Today, “it is a completely different culture from the ’90s and advisory is at the center of it,” says Gilbert, now the principal. A decade after implementing its advisory program, Hillsdale scored in the 99th percentile on a school climate report card. And there are other, less quantifiable benefits Gilbert has observed, like more student relationships across racial and socioeconomic lines and greater communication and community amongst staff.

2. Give advisers strong support from the school

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Teachers are already overburdened and have too much to do. For them to be good advisers, they need the time to prep for advisory—and that means limiting their other duties.

For example, at Hillsdale, one-fifth of advisers’ academic time is set aside for advisory. This allows teachers to prep for advisory and signals that the school administration takes advisory seriously.

Going one step further, some schools have had success advising their advisers—hiring someone whose sole responsibility is to design and implement the advisory program. And this includes providing mentoring and advising to the advisory teachers themselves. At University High School (UHS) in San Francisco, each of their mentors has a mentor to check in with—which allows each person to experience the value of an advising/mentoring relationship firsthand and feel supported in their work with students.

“One of our core principles is that mentors should receive as much support as they are expected to give,” says Alex Lockett, the Dean of UHS and visionary behind UHS’s mentoring program. “Investing in the well-being and professional needs of our mentors has been transformational for the student and faculty experience, leading to a calmer and healthier school climate.”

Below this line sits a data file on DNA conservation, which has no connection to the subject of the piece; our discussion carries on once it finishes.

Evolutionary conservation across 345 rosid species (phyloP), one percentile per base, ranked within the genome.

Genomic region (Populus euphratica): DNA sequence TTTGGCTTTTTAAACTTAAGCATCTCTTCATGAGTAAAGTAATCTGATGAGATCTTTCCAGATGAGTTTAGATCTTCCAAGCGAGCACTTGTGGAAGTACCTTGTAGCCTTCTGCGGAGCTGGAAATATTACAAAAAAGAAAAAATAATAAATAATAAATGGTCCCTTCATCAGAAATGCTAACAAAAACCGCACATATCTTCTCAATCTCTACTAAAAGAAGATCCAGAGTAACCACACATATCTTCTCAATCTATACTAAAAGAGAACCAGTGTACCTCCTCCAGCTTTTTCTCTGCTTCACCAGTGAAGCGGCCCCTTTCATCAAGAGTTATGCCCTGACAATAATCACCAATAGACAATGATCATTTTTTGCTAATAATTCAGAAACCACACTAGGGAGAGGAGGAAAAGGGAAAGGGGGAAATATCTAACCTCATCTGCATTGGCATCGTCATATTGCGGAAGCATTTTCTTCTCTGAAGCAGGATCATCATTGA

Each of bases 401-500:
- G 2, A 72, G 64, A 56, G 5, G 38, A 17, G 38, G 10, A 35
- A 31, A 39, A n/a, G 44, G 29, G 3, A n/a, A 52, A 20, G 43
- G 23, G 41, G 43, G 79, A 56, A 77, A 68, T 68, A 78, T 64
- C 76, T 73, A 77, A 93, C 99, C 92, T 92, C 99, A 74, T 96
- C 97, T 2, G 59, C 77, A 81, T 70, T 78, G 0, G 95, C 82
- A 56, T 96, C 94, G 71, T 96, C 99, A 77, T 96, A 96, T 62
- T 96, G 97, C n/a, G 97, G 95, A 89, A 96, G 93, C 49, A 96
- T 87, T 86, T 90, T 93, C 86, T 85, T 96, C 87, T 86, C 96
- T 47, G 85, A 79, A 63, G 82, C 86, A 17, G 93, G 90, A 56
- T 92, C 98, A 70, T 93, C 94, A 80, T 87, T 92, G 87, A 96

3. Create a safe and vulnerable environment

For advisory to work well, students have to feel different there than they do in other classrooms. The relationship with the adviser has to be different, they have to be willing to be more open, and they need to be engaged despite the lack of grades or black-and-white criteria for success.

When I was an advisory teacher, the strength of my connection with students was the biggest indicator of my success. To be a good adviser, you have to make efforts to connect with students in ways that are not traditionally encouraged in academic classrooms; you have to be willing to be real and vulnerable with students, like when I shared my own stories of being hazed and bullied on sports teams through adolescence. Otherwise, it will feel like just another classroom.

And you have to create an advisory culture where students feel safe talking about hard things and sharing personal feelings. Without this sense of safety in the class and classroom, advisory may not reach its potential. It is definitely worth taking the time at the beginning of the year to share your own journey in life and why you wanted to teach high school students. I found that once I shared my own “why” and some of my own chapters in life, students related to me differently and were more authentic with each other.

Finally, take the time to set your advisory class culture and develop a mutual understanding of how group sharing is going to work—and make sure that students feel like they are co-creating the culture, not having it imposed on them. You might start each advisory session with a check-in, use a fun prompt to get things started, or show support for someone who is struggling. It is critical to establish overall protocols and daily feelings of safety before diving in.